I thought it would be interesting to apply this new twist on the P/E ratio to a few companies in the Buffett-Munger screener. I choose the top five companies that appear in the screener but I then decided to remove ITT Education (ESI), Telefonica (TEF), and Express Scripts (ESRX). I removed ESI because of the intense regulatory risk around the company. The absolute P/E ratio method won’t tell us much about the regulatory risk. Telefonica was removed because it reports results in euros and a large portion of its debt is denominated in euros and its valuation is more a reflection of the outcome of the eurozone debt crisis than any other issue. Finally, I chose to exclude ESRX because of the ongoing merger efforts with Medco.

That left us with Humana (HUM), EZCorp (EZPW), Bio-Reference Labs (BRLI), General Dynamics (GD), and Lockheed Martin (LMT) as the top five.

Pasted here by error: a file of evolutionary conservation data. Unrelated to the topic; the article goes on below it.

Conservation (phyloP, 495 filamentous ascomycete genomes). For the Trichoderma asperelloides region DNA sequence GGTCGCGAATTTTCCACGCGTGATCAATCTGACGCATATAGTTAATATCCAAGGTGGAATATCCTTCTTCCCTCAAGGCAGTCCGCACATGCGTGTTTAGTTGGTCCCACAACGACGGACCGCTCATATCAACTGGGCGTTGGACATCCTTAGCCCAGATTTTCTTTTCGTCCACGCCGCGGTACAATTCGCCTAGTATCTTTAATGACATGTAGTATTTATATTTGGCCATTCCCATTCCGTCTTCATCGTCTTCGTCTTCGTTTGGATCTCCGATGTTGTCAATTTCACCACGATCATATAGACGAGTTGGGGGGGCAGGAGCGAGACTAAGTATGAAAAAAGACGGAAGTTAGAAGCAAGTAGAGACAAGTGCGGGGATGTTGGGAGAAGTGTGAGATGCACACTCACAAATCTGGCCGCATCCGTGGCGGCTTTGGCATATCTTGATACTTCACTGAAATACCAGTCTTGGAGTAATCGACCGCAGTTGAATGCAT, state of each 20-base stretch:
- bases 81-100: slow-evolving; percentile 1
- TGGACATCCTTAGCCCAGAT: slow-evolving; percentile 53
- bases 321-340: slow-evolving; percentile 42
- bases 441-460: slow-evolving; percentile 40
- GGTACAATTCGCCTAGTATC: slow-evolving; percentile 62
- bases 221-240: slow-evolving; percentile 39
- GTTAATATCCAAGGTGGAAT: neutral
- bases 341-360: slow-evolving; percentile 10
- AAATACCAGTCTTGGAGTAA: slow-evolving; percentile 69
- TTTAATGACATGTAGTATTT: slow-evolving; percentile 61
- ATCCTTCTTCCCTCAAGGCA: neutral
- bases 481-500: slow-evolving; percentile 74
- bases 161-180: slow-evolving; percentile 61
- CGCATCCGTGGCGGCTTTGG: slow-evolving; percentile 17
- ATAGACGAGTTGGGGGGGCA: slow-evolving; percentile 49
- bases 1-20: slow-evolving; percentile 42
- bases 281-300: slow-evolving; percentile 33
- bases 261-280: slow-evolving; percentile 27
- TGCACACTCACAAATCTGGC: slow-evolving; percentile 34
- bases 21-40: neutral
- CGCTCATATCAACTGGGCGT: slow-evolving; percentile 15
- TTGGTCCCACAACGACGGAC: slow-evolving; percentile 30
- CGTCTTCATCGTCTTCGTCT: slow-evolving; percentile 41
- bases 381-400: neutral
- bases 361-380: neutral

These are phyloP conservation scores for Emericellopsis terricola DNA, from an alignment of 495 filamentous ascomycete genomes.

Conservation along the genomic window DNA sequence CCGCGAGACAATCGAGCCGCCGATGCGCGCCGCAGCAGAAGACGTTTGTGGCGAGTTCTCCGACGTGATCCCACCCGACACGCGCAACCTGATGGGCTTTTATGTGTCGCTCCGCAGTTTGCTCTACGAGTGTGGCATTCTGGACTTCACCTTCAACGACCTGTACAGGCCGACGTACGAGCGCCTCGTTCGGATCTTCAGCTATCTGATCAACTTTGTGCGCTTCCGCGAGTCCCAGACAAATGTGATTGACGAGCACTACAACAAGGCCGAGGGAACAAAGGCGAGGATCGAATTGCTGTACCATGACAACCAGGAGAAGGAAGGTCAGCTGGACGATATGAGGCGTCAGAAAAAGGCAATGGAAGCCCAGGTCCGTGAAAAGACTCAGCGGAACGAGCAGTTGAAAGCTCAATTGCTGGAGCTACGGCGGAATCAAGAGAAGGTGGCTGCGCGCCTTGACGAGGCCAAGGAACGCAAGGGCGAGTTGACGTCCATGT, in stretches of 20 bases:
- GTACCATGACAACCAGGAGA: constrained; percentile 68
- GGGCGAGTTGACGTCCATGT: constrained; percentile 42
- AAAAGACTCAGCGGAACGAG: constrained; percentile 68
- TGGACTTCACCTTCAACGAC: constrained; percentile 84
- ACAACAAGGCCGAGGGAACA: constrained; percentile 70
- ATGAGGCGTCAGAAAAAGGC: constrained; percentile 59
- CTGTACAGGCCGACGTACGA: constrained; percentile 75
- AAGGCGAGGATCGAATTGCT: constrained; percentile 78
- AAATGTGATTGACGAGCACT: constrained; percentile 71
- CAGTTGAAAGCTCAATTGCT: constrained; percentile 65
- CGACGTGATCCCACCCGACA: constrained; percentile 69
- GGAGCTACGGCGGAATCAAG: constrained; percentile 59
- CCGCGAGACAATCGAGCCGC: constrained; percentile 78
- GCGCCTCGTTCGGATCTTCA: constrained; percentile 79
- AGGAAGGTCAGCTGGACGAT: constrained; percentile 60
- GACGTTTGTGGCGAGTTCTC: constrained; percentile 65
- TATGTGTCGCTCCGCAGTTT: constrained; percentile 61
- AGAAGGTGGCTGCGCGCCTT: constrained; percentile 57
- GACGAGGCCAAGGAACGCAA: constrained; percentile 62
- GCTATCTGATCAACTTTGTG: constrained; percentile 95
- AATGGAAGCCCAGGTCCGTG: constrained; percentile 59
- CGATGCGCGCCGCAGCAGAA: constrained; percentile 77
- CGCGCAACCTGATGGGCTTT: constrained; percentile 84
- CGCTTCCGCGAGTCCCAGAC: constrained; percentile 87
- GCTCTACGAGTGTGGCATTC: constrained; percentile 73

So let’s see how they look using the Absolute P/E valuation method.

For the earnings yield projections I took the lowest of the 5 or 10 year net income, EBITDA, or EPS growth rate.

Humana (HUM)

Humana is a mid size health and benefits company. There are many competitors smaller than Humana and a few twice its size. The company has a solid balance sheet (as is expected for this type of company) and earns high returns on capital. I gave it a 1 for financial risk, and a slight deduction ( .05) for earnings predictability as earnings dipped during the recession. The business risk factor was a harder decision.